Dublin Mountains Way

Dublin Mountains Way



One of the flagship projects of the Dublin Mountains Partnership is the establishment of a long distance trail, the Dublin Mountains Way (DMW), across the mountains from Shankill in the east to Tallaght (Sean Walsh Park) in the west, in all approximately 40 kilometres of trail . The DMW has been an objective of the local authorities for close to twenty years and with the formation of the partnership it has been realised.  This project has been achieved through the cooperation of Coillte, Dun Laoghaire Rathdown County Council, South Dublin County Council, Dublin City Council and some private landowners. 


The Dublin Mountains Way was officially opened from Shankill to Tallaght on 31st October 2010.  The entire route from Shankill to Tallaght is now fully waymarked.  This route will be classified as one of the national waymarked ways and is waymarked with the standard yellow walking man symbol.  The sections where the Wicklow Way and Dublin Mountains Way run alongside is signed with DMW and WW to avoid confusion.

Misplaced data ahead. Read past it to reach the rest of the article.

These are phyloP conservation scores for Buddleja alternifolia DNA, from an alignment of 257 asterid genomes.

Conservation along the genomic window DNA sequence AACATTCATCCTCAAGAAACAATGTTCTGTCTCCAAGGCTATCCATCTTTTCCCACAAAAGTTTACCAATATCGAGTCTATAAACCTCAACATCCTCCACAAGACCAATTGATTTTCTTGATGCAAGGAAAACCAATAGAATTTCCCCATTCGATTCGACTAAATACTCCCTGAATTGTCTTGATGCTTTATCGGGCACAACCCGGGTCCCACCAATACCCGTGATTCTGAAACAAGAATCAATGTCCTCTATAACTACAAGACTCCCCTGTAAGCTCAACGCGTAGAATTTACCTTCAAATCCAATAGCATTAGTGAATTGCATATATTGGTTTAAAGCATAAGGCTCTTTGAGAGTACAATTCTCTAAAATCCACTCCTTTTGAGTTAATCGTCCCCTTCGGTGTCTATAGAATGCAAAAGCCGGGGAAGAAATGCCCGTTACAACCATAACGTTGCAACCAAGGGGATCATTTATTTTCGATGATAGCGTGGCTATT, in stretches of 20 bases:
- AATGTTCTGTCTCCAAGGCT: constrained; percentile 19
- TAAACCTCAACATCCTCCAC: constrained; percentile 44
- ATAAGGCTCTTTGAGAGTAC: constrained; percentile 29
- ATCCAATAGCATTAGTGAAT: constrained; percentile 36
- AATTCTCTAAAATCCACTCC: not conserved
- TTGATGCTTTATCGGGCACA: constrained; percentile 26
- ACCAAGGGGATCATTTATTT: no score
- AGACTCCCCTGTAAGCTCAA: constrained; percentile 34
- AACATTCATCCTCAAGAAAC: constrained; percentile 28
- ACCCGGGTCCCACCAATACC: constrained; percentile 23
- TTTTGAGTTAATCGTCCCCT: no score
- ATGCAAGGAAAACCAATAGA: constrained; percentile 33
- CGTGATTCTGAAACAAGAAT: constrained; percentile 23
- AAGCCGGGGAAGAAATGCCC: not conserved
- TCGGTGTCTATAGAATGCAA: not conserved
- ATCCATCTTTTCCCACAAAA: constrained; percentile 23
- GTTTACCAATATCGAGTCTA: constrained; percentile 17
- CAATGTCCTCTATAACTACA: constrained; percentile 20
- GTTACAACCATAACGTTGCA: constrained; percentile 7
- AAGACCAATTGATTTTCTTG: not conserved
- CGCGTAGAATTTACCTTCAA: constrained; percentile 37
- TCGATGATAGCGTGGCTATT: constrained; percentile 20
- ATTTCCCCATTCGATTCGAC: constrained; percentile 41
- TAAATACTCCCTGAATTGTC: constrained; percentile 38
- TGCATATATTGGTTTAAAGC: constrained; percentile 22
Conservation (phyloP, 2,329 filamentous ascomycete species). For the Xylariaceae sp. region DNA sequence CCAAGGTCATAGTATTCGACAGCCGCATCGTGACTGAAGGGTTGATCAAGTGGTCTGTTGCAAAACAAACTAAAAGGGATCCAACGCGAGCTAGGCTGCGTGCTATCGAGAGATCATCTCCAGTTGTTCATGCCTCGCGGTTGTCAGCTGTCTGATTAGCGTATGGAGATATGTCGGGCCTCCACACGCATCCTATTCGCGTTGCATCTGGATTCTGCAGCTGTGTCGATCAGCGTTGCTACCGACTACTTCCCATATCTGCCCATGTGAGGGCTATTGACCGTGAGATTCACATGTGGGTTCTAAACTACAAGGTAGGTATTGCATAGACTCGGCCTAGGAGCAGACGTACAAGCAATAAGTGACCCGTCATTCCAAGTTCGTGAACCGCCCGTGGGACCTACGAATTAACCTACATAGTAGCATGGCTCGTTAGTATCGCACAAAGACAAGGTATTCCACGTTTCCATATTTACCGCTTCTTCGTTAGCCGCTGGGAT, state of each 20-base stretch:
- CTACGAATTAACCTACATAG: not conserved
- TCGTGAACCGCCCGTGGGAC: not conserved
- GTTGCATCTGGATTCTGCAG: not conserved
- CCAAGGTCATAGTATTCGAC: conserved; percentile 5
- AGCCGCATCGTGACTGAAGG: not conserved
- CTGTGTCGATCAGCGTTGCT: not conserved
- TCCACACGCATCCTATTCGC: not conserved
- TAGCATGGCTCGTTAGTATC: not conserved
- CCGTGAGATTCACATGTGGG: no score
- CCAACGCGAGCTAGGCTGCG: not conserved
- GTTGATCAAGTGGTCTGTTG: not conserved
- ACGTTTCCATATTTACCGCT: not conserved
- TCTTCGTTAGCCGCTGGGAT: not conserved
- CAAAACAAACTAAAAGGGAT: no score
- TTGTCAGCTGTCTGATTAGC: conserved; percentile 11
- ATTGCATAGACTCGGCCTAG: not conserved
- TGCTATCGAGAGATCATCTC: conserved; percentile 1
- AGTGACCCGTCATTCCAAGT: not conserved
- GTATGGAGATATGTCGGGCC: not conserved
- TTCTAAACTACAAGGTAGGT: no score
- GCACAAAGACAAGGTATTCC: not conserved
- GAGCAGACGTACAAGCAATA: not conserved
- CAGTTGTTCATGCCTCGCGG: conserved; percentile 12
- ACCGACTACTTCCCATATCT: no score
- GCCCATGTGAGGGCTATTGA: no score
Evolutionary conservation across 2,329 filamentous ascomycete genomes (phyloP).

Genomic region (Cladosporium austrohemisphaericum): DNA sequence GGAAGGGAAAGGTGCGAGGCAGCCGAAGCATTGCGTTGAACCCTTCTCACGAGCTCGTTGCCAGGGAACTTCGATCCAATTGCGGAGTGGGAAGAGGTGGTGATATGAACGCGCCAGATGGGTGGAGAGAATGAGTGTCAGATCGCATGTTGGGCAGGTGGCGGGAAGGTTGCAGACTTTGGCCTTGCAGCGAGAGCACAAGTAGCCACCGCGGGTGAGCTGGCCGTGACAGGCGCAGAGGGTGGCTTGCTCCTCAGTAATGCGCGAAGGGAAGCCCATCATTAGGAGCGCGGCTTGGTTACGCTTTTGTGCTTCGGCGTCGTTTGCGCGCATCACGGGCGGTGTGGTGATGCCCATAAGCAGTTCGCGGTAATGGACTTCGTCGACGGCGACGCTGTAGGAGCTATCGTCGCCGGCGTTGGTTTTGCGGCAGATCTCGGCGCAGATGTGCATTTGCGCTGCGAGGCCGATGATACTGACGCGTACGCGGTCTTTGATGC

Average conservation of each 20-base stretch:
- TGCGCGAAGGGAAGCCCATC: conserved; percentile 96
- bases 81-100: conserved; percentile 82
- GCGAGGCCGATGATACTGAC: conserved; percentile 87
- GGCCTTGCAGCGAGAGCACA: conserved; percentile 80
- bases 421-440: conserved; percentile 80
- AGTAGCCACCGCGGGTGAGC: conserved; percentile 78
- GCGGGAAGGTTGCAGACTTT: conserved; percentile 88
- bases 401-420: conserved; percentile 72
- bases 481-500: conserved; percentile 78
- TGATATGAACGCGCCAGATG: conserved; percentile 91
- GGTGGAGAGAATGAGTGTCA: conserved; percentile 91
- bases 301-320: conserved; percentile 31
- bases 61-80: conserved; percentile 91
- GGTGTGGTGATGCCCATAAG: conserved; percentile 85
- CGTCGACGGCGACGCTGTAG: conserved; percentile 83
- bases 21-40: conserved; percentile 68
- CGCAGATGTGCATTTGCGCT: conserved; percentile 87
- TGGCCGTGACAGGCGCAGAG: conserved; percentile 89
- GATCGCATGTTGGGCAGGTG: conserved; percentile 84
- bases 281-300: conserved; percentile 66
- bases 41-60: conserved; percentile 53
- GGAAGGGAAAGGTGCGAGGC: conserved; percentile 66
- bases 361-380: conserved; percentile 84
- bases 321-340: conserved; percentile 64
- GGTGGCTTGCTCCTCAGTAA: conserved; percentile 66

To take a preview of the route watch the Tracks & Trails series - Dublin Mountains Way episode with Ken Doherty and Fair City actress Ciara O'Callaghan. Click here


Map of the Dublin Mountains Way

The Dublin Mountains Partnership have collaborated with East West mapping to produce a Dublin Mountains public lands access map which details all public access lands, the Dublin Mountains Way, the Wicklow Way, car parks, access points and outdoor recreational facilities.  It is available in all good bookshops and outdoor stores at RRP of €9. Ask for the map The Dublin Mountains.  It is also available on www.eastwestmapping.ie



Map 1 : Shankill - Threerock Map 1: Shankill - Threerock Map 3: Hellfire - Tallaght Map 2: Threerock - Hellfire Map 3: Hellfire - Tallaght

Click on the numbers on the map to view the individual maps for the Dublin Mountain Way or select for the list below.

Shankill to Threerock Map [PDF]
Threerock to Hellfire Map [PDF]
Hellfire Map to Tallaght [PDF]

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MAP 1 Shankill - Barnaslingan